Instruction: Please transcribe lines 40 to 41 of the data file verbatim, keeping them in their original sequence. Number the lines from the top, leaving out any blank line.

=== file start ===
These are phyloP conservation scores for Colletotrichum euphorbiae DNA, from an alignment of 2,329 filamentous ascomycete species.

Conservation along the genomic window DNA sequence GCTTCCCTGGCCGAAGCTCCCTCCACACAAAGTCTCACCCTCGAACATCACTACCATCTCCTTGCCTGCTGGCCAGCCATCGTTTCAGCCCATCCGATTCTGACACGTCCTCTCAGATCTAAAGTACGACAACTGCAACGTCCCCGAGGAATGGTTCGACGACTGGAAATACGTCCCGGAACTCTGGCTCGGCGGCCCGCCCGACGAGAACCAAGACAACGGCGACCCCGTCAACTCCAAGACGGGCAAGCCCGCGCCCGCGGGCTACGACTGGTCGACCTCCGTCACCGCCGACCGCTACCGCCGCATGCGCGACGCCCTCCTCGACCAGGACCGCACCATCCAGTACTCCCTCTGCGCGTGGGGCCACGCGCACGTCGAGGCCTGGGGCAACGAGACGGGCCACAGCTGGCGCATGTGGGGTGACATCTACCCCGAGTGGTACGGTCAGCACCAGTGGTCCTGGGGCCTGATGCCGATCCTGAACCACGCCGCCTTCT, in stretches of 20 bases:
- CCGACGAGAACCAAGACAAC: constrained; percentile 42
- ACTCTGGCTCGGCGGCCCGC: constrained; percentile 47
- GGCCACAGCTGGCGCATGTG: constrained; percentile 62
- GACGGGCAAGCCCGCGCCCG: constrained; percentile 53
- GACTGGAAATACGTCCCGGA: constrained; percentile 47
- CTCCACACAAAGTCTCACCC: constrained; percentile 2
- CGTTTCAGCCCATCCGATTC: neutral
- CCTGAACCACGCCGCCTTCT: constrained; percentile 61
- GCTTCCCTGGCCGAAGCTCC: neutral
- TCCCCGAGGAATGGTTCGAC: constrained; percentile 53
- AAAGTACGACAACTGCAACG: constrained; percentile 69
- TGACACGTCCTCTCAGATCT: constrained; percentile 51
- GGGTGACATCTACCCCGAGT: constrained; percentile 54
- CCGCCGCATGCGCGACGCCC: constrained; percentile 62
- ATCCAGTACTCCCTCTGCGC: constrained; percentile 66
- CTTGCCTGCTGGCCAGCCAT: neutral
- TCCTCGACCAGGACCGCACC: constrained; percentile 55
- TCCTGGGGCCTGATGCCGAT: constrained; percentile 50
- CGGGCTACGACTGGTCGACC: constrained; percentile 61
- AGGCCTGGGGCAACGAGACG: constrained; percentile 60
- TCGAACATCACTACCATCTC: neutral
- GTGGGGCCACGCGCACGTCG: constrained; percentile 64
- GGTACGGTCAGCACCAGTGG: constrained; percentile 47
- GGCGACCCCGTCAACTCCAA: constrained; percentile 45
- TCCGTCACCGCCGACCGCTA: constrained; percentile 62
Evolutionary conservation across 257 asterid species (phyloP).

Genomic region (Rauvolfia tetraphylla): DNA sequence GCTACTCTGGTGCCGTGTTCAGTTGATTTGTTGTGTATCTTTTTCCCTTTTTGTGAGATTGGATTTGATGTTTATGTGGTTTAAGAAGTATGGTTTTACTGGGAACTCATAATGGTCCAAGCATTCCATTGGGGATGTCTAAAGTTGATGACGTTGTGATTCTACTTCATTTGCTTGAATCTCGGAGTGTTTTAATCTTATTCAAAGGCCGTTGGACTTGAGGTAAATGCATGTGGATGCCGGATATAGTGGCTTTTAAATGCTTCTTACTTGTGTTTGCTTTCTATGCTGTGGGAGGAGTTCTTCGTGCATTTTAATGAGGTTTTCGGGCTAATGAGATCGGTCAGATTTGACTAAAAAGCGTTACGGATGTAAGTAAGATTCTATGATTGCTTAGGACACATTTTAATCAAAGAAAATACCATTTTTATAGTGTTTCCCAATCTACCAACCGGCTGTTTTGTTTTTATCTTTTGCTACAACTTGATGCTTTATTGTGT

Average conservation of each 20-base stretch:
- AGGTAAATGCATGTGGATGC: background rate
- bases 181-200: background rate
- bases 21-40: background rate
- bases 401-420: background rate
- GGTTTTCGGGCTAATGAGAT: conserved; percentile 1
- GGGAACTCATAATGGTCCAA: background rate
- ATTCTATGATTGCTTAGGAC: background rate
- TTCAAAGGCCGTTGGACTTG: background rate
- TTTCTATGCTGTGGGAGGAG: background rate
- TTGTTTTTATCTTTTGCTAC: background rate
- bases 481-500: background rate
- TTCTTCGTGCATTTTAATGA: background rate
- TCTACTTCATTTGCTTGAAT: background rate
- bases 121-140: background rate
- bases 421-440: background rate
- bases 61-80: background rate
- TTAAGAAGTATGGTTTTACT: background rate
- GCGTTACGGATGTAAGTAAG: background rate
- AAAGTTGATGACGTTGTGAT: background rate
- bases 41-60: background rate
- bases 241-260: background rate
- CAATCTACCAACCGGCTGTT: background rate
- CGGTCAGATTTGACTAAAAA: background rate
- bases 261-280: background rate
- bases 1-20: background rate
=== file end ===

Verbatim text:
- TTGTTTTTATCTTTTGCTAC: background rate
- bases 481-500: background rate